The big news on the first day of Rapid 2010 was the
unveiling of a new rapid prototyping machine from Z
Corp. that builds high-end
functional prototypes at one-third the price of stereolithography machines with
comparable performance. Called the ZBuilder Ultra, the machine will be
available in July.
ZBuilder Ultra builds durable plastic parts that rival injection molding's
accuracy, material properties, detail and surface finish, says Joe Titlow,
director of product development from Z Corp., Bulington, MA.
Like other rapid prototyping systems, it enables engineers to verify designs
for form, fit and function prior to full-scale production, eliminating costly
modifications to production tooling and speeding time to market.
The ZBuilder Ultra builds 3D parts additively using a
high-resolution Digital Light Processor (DLP) projector to solidify a liquid
photopolymer instead of the laser systems used in stereolithography systems.
The technology was developed by a company called envisonTec,
which has focused on medical and jewelry applications. Titlow says envisionTEC
is licensing the technology to Z Corp. to develop industrial mechanical
Z Corp. is working with envisionTEC on new materials
technology that will extend potential industrial applications. EnvisionTEC is based in Gladbeck,
Germany, but is
manufacturing the ZBuilder in California.
The technology is a significant expansion of the Z Corp.
product line. Z Corp. began in 1995 with an exclusive license for a 3D printing
technology developed at the Massachusetts Institute of Technology based on a
plaster-type material. An inkjet-like printing head driven by a CAD file moves
across a bed of powder, depositing a liquid material in the shape of the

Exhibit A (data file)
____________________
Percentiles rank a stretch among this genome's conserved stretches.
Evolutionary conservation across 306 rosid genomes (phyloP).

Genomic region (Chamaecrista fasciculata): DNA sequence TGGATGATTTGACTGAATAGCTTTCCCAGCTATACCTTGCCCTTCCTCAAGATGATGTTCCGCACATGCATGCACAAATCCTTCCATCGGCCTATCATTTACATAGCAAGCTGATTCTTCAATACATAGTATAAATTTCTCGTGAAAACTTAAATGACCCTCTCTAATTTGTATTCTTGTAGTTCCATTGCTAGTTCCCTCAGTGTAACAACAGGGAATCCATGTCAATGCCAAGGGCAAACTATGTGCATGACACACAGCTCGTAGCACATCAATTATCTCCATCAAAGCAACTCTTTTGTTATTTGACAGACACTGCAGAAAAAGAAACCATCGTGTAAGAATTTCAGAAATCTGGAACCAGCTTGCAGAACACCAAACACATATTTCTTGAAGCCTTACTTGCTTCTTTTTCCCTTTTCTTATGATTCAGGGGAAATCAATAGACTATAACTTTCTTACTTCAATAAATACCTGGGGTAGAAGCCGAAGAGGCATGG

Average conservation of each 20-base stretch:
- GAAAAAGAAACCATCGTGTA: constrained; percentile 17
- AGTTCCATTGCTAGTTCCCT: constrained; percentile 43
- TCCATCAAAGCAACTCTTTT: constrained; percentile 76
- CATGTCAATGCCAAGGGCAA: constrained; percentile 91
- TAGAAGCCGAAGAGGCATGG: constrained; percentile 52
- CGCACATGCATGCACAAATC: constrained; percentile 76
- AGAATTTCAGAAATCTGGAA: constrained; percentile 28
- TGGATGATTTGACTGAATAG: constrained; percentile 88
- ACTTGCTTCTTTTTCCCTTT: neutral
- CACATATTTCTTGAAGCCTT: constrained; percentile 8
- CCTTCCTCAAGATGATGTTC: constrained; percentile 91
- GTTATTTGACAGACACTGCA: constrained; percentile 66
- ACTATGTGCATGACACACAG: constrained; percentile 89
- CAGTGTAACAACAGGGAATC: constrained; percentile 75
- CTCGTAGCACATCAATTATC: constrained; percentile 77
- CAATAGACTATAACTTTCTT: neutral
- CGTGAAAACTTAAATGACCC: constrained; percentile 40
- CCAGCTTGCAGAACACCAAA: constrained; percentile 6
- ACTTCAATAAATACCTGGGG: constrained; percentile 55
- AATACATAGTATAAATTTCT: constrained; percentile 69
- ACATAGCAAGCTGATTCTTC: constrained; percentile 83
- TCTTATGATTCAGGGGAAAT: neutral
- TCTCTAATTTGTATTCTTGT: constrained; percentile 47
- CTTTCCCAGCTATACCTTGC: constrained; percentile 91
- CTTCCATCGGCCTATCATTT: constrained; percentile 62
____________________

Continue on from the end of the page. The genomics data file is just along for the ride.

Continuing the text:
section. A fresh layer of powder is spread across the top of the model, and the
process is repeated.
The ZBuilder puts Z Corp. into functional testing markets
where engineers want parts with some flexibility and more accurate details. The
new system produces part features within +/- 0.008 inches (+/- 0.2 mm). The
data differ somewhat by geometry and process. Minimum feature size is 0.005
inches (138 microns).
"For concept and mid-stage modeling when you need speed, low
cost, and visual appeal, our ZPrinters are the fastest and only color 3D
printers on the market. And when the material properties of a part are
important for final design verification, the affordable ZBuilder delivers parts
that rival injection molding. Bottom line, engineers now have a single source
for the best design technologies."
The build size of the system is 10.2 x 6.3 x 7.5 inches (260
x 160 x 190 mm). The suggested retail price in the USA is $34,900.
Organizers of Rapid 2010 said that attendance is up slightly
from Rapid 2009, and that the industry seems to be recovering from a weak 2008
and 2009. Rethia Williams, senior project engineer at Boeing, was awarded
the Industry Achievement Award from the Rapid
Technologies and Additive Manufacturing community of the Society of
Manufacturing Engineers (SME).
The engineers and inventors of the post WWII period turned their attention to advancements in electronics, communication, and entertainment. Breakthrough inventions range from LEGOs and computer gaming to the integrated circuit and Ethernet -- a range of advancements that have little in common except they changed our lives.
The age of touch could soon come to an end. From smartphones and smartwatches, to home devices, to in-car infotainment systems, touch is no longer the primary user interface. Technology market leaders are driving a migration from touch to voice as a user interface.
Soft starter technology has become a way to mitigate startup stressors by moderating a motor’s voltage supply during the machine start-up phase, slowly ramping it up and effectively adjusting the machine’s load behavior to protect mechanical components.
A new report from the National Institute of Standards and Technology (NIST) makes a start on developing control schemes, process measurements, and modeling and simulation methods for powder bed fusion additive manufacturing.
If you’re developing a product with lots of sensors and no access to the power grid, then you’ll want to take note of a Design News Continuing Education Center class, “Designing Low Power Systems Using Battery and Energy Harvesting Energy Sources."
Focus on Fundamentals consists of 45-minute on-line classes that cover a host of technologies. You learn without leaving the comfort of your desk. All classes are taught by subject-matter experts and all are archived. So if you can't attend live, attend at your convenience.